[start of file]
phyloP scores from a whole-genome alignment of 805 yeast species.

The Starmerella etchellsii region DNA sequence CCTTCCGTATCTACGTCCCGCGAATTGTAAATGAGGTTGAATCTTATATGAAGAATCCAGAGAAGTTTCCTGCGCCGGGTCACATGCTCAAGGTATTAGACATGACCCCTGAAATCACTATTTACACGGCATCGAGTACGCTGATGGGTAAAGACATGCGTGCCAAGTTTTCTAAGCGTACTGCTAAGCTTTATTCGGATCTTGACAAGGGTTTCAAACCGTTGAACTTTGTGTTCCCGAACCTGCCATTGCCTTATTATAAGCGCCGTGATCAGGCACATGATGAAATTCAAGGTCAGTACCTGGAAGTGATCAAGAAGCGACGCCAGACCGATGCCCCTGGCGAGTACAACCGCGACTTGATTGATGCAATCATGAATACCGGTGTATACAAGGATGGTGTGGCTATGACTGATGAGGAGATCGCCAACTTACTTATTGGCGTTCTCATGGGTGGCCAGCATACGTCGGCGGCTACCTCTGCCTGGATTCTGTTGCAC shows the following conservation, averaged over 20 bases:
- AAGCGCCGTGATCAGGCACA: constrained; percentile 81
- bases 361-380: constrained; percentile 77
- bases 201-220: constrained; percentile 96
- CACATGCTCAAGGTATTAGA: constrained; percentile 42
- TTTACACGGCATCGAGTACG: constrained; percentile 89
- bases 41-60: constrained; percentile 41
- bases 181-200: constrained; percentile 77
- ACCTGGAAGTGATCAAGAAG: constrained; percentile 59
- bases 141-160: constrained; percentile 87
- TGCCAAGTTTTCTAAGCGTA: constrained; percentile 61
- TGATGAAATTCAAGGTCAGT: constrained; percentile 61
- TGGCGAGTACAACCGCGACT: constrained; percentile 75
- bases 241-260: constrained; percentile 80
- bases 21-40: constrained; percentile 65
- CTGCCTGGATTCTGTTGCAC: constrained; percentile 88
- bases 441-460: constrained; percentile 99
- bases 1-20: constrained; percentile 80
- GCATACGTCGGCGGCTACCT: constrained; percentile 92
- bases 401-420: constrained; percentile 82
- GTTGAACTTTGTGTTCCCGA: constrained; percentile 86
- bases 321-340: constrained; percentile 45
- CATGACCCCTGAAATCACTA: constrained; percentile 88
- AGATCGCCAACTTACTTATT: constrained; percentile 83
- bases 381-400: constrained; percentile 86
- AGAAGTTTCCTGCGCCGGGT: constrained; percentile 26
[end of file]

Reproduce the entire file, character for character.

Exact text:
phyloP scores from a whole-genome alignment of 805 yeast species.

The Starmerella etchellsii region DNA sequence CCTTCCGTATCTACGTCCCGCGAATTGTAAATGAGGTTGAATCTTATATGAAGAATCCAGAGAAGTTTCCTGCGCCGGGTCACATGCTCAAGGTATTAGACATGACCCCTGAAATCACTATTTACACGGCATCGAGTACGCTGATGGGTAAAGACATGCGTGCCAAGTTTTCTAAGCGTACTGCTAAGCTTTATTCGGATCTTGACAAGGGTTTCAAACCGTTGAACTTTGTGTTCCCGAACCTGCCATTGCCTTATTATAAGCGCCGTGATCAGGCACATGATGAAATTCAAGGTCAGTACCTGGAAGTGATCAAGAAGCGACGCCAGACCGATGCCCCTGGCGAGTACAACCGCGACTTGATTGATGCAATCATGAATACCGGTGTATACAAGGATGGTGTGGCTATGACTGATGAGGAGATCGCCAACTTACTTATTGGCGTTCTCATGGGTGGCCAGCATACGTCGGCGGCTACCTCTGCCTGGATTCTGTTGCAC shows the following conservation, averaged over 20 bases:
- AAGCGCCGTGATCAGGCACA: constrained; percentile 81
- bases 361-380: constrained; percentile 77
- bases 201-220: constrained; percentile 96
- CACATGCTCAAGGTATTAGA: constrained; percentile 42
- TTTACACGGCATCGAGTACG: constrained; percentile 89
- bases 41-60: constrained; percentile 41
- bases 181-200: constrained; percentile 77
- ACCTGGAAGTGATCAAGAAG: constrained; percentile 59
- bases 141-160: constrained; percentile 87
- TGCCAAGTTTTCTAAGCGTA: constrained; percentile 61
- TGATGAAATTCAAGGTCAGT: constrained; percentile 61
- TGGCGAGTACAACCGCGACT: constrained; percentile 75
- bases 241-260: constrained; percentile 80
- bases 21-40: constrained; percentile 65
- CTGCCTGGATTCTGTTGCAC: constrained; percentile 88
- bases 441-460: constrained; percentile 99
- bases 1-20: constrained; percentile 80
- GCATACGTCGGCGGCTACCT: constrained; percentile 92
- bases 401-420: constrained; percentile 82
- GTTGAACTTTGTGTTCCCGA: constrained; percentile 86
- bases 321-340: constrained; percentile 45
- CATGACCCCTGAAATCACTA: constrained; percentile 88
- AGATCGCCAACTTACTTATT: constrained; percentile 83
- bases 381-400: constrained; percentile 86
- AGAAGTTTCCTGCGCCGGGT: constrained; percentile 26